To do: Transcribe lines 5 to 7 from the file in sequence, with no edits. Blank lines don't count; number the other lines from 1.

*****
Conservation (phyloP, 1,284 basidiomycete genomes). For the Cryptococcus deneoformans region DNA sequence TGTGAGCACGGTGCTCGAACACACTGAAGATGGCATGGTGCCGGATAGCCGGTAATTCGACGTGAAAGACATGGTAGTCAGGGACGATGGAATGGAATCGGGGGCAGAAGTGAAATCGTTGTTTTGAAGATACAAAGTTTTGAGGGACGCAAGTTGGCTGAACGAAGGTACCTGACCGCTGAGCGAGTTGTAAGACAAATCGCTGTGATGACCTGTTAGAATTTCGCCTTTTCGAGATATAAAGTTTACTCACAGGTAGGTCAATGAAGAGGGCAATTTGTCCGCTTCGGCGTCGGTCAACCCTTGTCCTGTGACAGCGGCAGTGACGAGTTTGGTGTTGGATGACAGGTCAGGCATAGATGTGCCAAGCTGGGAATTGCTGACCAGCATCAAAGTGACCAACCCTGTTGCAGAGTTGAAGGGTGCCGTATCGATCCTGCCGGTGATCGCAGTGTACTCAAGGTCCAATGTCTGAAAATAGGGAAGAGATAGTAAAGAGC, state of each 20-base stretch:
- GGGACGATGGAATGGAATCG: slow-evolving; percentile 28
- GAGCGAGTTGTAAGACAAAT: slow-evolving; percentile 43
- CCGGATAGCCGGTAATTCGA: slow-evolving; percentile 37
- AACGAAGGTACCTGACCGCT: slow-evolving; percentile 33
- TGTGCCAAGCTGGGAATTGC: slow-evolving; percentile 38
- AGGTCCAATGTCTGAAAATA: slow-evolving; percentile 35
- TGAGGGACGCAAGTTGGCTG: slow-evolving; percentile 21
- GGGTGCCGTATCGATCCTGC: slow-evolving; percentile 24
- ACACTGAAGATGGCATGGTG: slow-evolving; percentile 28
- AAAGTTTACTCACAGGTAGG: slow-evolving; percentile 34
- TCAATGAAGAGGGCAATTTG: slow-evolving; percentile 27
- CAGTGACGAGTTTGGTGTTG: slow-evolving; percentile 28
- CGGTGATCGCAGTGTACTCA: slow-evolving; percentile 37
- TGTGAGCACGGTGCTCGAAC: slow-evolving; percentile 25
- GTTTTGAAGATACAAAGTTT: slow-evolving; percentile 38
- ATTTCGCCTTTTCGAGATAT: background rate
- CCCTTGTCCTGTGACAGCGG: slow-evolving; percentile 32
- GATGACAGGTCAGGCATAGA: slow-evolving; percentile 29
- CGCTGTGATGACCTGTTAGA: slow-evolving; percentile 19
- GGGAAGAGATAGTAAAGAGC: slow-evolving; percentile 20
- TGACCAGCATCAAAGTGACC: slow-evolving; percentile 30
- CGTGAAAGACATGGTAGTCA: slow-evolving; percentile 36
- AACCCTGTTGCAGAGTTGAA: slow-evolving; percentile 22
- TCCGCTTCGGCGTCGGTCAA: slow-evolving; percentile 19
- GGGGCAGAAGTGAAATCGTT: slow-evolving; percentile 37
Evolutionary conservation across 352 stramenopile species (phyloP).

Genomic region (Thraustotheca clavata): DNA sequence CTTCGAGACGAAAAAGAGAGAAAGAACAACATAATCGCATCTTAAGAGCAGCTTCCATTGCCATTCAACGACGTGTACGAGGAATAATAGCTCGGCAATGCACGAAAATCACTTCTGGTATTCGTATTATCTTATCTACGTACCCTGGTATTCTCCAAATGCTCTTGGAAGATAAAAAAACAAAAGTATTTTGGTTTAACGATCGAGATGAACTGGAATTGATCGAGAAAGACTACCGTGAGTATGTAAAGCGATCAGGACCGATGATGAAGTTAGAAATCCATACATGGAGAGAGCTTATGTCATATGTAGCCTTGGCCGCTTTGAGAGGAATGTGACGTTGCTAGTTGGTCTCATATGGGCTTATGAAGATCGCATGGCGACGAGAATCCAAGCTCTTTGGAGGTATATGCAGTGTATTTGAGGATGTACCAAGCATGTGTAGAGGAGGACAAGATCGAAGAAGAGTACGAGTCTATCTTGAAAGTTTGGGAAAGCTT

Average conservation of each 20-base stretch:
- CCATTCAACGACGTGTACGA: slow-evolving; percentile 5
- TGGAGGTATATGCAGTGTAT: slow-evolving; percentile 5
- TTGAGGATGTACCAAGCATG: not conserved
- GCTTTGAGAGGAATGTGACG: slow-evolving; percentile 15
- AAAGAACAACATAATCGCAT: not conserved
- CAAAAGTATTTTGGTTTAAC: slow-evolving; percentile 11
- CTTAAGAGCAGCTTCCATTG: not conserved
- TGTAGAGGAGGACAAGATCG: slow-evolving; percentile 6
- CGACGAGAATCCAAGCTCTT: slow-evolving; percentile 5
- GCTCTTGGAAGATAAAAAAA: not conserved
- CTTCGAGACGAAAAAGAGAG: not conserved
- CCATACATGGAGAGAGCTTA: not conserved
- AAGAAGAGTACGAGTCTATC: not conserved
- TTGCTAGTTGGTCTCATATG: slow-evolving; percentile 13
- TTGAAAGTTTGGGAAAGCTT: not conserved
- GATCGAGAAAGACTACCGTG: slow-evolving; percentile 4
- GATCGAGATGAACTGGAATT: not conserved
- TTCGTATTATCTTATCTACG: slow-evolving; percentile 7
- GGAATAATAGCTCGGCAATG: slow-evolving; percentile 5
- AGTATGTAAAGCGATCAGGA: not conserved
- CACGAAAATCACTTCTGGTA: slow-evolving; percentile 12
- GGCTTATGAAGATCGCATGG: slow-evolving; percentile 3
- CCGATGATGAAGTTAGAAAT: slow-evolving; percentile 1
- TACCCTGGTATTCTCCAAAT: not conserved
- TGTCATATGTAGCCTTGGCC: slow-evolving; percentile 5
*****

- AACGAAGGTACCTGACCGCT: slow-evolving; percentile 33
- TGTGCCAAGCTGGGAATTGC: slow-evolving; percentile 38
- AGGTCCAATGTCTGAAAATA: slow-evolving; percentile 35